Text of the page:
What's in a name? Only a never-ending case of mistaken identity

Spare a thought for authors who share the same moniker, says Bill Saunders
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The Independent Culture
Someone had obviously been telling lies about Joan Brady. Complete strangers wrote to thank her for changing their lives. Then at a talk she gave to a Surrey literary society she was requested to inscribe a book she had not written.

This is the key to this Kafkaesque scenario: Joan Brady is an author, and so is another Joan Brady. Joan the First has had a successful career as a novelist. Joan the Second is best known for her self-development books but has recently launched into fiction with God on a Harley, the story of a woman's encounter with a mystical Hell's Angel. No doubt this will delight her public but it is not the sort of book Joan the First would have written.

The problem of two literary reputations sharing the same name is actually quite common. When both reputations are sufficiently eminent there is less chance of confusion. Rather like magnets, however, if there is not enough polarity, the more powerful reputation will start to pull the other in its wake. Romantic novelist Kate Saunders is often congratulated on her knowledge of China. The praise is of course due to another Kate Saunders, who wrote a history of Chinese prisons. When the reputations are in the same field, even the authors' friends can get confused. Robin Waterfield, author of the biography of Kahlil Gibran, has grown used to having his reputation assimilated along with another Robin Waterfield, who also writes about mysticism. This causes people to assume that they are being introduced to one when they are meeting the other.

The two Robin Waterfields have never met but co-exist amiably. But it can be disturbing to discover the existence of a shadow self with a will of its own. According to Joan the First, "It's hard to tie down why you're so miffed but it's like, don't take my photo - don't steal my soul." Joan the Second might well feel the same way because she has always refused direct contact with Joan the First.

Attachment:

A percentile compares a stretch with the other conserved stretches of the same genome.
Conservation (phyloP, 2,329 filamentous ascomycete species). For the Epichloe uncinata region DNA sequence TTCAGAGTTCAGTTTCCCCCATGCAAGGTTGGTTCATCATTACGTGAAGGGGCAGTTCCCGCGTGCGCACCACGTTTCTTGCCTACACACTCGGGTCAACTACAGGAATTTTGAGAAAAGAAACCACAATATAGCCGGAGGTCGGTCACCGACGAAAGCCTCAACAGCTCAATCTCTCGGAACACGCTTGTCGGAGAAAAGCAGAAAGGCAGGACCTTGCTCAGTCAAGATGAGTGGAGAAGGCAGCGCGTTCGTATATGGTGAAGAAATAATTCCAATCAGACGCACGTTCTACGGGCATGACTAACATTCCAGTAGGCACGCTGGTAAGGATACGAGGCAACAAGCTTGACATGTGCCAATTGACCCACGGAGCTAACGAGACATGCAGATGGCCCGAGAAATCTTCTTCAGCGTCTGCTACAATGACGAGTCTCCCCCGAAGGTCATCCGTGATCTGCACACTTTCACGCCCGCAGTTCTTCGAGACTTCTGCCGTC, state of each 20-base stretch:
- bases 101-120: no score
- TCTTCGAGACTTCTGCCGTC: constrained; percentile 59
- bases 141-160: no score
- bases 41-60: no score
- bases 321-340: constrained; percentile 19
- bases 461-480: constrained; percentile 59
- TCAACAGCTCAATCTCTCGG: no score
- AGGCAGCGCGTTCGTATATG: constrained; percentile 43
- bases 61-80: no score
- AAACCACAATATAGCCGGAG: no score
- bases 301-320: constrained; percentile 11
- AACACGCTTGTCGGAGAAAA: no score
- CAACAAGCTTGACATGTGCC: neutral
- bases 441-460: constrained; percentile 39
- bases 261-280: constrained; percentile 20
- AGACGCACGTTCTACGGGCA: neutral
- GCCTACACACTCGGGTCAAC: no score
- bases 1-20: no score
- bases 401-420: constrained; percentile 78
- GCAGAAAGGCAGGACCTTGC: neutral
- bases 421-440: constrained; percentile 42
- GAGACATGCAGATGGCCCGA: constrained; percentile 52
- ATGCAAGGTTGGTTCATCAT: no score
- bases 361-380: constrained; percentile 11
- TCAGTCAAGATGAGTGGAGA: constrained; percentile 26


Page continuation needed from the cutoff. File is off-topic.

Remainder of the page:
Joan the First feels especially proprietorial about the name because she has used it professionally since the age of 14, when she was a dancer. On the stage, of course, professional names are protected because Equity will not issue a membership card to anyone under the name of an already enrolled member. Authors have no such protection.

Some authors do not care. When Sam North published his first novel he received a letter from another Sam North requesting him to alter his name but by that time it was too late. He once received a letter congratulating him on what was definitely one of his books from someone who was obviously an old flame of the other Sam. But the internet is a great leveller. Call up Sam North via the Internet bookseller Amazon.Com and both men's works appear together in an indistinguishable tangle.

Exactly the same problem occurs with Joan Brady, which has turned Joan the First's unease to anger. Sam the Younger is taken aback too. "Perhaps one of us should alter our names," he says. But Joan the First doesn't see why she should. The old British Library Catalogue solved the problem by including birth dates; why cannot the high-tech Amazon.Com do the same? For her it is typical of the way commerce dictates too much. "Some things are sacred," she says.